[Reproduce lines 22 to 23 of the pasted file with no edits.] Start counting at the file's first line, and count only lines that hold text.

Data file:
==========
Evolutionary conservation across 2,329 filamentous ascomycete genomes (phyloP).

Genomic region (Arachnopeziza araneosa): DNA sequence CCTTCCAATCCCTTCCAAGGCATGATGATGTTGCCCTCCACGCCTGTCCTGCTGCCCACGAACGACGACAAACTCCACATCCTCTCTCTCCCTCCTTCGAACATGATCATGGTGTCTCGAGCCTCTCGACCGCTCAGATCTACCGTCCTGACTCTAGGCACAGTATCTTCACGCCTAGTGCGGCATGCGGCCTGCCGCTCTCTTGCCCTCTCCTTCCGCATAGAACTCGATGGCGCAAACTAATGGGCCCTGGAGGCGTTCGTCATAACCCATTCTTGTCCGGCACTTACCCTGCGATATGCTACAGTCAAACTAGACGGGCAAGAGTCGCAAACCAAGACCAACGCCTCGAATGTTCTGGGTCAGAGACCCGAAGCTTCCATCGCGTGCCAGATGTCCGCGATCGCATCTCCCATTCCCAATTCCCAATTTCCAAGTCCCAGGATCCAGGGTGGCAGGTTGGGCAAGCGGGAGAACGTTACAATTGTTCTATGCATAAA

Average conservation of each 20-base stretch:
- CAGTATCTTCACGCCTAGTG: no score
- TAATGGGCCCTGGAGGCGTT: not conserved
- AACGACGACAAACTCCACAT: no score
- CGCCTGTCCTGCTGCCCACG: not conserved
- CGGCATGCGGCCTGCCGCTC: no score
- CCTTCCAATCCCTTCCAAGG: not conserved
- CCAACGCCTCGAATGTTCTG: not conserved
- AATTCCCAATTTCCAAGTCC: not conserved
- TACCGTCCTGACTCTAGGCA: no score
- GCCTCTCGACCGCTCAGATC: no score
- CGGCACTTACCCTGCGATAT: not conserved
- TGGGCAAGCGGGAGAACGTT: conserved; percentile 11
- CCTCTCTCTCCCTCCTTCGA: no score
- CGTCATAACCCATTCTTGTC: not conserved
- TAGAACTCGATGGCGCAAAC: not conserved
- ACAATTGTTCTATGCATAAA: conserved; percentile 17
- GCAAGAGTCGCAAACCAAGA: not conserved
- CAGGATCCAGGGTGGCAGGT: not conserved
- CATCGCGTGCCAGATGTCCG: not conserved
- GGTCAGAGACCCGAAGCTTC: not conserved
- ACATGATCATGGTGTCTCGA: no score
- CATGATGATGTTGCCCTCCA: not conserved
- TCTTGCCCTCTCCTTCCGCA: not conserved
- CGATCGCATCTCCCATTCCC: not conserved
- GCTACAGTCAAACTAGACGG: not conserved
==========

- CATCGCGTGCCAGATGTCCG: not conserved
- GGTCAGAGACCCGAAGCTTC: not conserved